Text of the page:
As I consider the possibility of this loss as permanent and stand on the precipice of that loss, taking in its parameters and dimension, I realize I do not know where it will lead me. And I still feel so lucky. I have been thinking of all the wonderful sounds I have heard in my life. All the glorious sweet, natural, artificial, harmonic, acrid, discordant, loving, harsh, sounds I have heard in my life: Mozart and the suck of a baby on the nipple, the satisfying burp after a good nurse, the call of a child, the wail of a tantrum, my brother’s off-key rock and roll singing, our son Eli’s chamber choir, the nuances in our daughter’s Lizzy’s voice, the sharp intake of an aroused breath, the thwack of a knife on a cutting board, my father’s songs and humming, Eli’s songs and humming, the purr of a cat, the recognizable sounds of my friend’s voices, each one vibrating with a lifetime of connection, and then it’s more than just sound. It’s everything I’ve ever tasted, every strawberry, raspberry, sip of miso soup, vanilla ice cream, chocolate mousse, lemon chicken, perfect toast. And all the beauty I have feasted on and I feel such appreciation for it all, because we are, all of us, on borrowed time. And these doorways of perception into the world are temporary, they are gifts and I have had these gifts for more than six decades now and if I lose one or part of one, I have had them as gifts for all this time, my whole lifetime, nonetheless.
What if we had that awareness all the time? How glorious that we can walk, that we can climb, that we can run, that we can get out of bed. That we can see a sunset or hear the sudden thunder of a rainstorm. That we can smell a ripe tomato or the top of a baby’s head or the acrid searing shock of asofotedia in an Indian market. I am appreciating all of these wonders because in a moment those doors of perception can close or be muted or dulled or supplanted by the gentle steady roar of ocean in your left ear.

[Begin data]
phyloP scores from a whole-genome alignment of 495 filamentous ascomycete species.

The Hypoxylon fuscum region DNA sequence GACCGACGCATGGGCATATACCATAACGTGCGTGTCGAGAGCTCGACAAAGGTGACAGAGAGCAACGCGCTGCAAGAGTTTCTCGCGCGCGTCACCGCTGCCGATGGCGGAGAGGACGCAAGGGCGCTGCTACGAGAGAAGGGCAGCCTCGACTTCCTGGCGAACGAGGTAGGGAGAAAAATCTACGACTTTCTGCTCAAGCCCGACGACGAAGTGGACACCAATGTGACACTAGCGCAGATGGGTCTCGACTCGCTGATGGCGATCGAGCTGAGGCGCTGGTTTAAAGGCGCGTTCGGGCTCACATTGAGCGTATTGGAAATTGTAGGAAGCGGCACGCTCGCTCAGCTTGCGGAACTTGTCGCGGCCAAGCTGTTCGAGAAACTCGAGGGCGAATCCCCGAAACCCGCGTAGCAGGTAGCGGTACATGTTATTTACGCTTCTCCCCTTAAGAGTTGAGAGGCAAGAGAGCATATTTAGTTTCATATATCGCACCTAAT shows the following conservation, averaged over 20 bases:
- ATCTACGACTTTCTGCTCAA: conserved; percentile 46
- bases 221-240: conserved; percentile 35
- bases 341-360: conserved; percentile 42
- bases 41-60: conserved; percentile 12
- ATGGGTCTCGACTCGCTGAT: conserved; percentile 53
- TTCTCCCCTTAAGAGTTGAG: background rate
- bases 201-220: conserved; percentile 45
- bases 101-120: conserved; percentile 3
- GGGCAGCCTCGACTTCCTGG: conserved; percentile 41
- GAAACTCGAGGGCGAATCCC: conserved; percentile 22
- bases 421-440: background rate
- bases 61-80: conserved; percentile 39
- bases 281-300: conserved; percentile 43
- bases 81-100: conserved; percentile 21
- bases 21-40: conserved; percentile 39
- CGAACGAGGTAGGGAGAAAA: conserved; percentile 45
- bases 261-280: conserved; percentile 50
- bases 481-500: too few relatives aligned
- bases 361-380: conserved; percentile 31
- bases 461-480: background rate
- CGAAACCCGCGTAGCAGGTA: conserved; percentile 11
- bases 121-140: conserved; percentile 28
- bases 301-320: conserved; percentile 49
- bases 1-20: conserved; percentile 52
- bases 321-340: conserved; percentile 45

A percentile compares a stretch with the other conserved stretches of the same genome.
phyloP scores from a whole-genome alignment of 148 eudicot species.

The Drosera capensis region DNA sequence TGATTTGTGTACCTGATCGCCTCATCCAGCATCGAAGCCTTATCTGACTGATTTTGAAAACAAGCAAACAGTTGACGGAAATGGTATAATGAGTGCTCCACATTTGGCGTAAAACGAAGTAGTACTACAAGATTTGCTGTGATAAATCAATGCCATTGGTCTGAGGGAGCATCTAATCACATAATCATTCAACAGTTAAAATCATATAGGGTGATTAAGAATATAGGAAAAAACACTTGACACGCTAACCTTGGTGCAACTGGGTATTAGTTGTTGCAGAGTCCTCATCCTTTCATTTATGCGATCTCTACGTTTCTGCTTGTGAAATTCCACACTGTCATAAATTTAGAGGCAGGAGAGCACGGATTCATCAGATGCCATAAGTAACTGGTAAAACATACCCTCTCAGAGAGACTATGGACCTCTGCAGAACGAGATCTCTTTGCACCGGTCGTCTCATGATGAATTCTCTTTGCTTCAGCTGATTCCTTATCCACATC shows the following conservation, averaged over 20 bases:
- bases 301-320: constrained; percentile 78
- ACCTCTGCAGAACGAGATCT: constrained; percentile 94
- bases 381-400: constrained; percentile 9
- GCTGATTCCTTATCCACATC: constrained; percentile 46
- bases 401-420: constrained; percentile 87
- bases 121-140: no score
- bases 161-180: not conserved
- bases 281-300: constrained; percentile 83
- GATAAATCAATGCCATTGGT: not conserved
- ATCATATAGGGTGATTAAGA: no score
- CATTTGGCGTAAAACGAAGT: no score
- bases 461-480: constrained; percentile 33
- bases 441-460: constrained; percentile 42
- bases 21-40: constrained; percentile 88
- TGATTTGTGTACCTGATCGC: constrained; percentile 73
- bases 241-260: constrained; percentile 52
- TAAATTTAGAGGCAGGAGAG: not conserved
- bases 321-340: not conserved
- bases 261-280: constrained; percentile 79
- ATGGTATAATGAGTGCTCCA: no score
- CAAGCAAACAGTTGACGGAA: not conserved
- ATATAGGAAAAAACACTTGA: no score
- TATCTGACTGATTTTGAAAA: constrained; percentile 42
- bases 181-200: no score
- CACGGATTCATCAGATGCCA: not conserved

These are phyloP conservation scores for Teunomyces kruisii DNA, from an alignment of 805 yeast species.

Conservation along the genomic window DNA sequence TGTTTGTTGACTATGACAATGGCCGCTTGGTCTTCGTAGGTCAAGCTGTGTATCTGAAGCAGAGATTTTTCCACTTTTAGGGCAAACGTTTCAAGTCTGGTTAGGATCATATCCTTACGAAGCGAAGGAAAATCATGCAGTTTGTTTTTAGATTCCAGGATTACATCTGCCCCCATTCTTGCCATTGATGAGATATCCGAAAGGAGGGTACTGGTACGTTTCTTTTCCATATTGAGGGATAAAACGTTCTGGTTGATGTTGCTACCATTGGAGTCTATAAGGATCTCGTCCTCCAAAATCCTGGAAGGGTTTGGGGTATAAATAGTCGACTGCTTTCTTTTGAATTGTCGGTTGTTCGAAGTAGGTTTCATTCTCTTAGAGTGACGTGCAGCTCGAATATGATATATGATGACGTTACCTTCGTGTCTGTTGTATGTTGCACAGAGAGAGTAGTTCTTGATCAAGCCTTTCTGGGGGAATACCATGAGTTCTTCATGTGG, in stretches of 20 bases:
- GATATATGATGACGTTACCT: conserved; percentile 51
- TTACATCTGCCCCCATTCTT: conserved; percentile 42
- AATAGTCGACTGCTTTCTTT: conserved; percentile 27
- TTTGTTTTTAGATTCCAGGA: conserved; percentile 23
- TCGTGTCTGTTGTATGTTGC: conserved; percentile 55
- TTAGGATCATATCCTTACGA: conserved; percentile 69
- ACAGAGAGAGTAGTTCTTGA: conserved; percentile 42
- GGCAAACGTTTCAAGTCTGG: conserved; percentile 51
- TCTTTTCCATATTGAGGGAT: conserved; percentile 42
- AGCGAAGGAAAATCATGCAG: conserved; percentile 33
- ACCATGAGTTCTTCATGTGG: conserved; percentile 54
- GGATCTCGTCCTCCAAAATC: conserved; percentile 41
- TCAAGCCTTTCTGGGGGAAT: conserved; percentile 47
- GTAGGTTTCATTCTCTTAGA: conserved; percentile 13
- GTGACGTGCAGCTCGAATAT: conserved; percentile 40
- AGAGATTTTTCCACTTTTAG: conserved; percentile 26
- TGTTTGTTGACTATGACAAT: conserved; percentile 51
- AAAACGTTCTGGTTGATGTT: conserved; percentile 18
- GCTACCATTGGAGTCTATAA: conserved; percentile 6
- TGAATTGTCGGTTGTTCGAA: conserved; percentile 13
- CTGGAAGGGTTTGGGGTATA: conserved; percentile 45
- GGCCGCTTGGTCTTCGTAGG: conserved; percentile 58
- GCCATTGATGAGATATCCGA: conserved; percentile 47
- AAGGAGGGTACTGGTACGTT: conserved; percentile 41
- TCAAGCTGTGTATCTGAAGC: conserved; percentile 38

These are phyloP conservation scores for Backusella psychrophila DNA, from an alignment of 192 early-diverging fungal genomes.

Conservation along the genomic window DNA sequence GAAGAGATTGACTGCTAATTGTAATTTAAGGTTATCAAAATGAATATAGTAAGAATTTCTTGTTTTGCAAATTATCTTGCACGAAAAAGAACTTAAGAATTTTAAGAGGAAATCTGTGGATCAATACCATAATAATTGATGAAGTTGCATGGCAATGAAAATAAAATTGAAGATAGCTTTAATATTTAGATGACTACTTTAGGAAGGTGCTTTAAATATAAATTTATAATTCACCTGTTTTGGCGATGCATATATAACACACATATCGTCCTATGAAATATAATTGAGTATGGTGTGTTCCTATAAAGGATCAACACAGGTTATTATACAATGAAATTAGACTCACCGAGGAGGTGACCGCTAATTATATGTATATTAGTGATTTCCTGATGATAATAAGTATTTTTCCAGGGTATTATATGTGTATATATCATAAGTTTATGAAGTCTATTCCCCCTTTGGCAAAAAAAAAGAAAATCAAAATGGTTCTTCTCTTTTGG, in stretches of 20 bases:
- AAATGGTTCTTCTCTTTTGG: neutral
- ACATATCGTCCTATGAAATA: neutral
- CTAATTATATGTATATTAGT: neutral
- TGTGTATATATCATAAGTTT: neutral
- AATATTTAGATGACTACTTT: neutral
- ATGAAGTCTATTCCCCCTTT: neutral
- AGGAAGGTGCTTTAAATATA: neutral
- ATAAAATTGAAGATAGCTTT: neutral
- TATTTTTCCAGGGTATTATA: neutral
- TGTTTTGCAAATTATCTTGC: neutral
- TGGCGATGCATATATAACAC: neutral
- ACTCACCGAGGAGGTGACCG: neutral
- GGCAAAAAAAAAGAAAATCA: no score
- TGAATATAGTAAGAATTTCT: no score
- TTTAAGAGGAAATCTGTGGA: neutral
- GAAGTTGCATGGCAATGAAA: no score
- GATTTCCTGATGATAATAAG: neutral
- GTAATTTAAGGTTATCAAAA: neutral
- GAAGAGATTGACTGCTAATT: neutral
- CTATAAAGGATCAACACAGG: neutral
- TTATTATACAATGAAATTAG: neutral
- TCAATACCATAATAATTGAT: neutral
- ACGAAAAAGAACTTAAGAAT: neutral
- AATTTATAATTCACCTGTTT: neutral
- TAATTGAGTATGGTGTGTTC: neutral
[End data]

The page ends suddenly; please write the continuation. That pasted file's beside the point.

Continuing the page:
I am still here, breathing, present, listening, completing my memoir, Wholehearted, in my privileged life in Santa Cruz and if my capacities have changed, they have changed. They are always changing. But the only way to move forward in life is with palms open. Curious. What will my life be now? How will it change? Are these losses temporary visitors or are they permanent? How can I sit in the unknowing without losing my awareness of beauty, with the edge of awakening that loss always brings?
Facing this uncertainty has me thinking about next year’s Writing as Pathway through Loss, Grief, Uncertainty and Change retreat. It will be happening once again in the glorious month of October at Commonweal, in Bolinas, California on the gorgeous north coast on the wild Pacific Ocean.
If you are dealing with issues of aging or loss, life changes (retirement, empty nest, divorce, grieving a death), uncertainty (as I am now) or at any of the other crossroads in life that shake up the status quo and make us want to reconnect with our deepest selves, this retreat is a perfect place to heal and grieve and grow in community.
Please consider joining me next October at Commonweal. As I age, these issues become more and more central in my life, and I have more to offer you as co-travelers on life’s journey.
You can learn more here.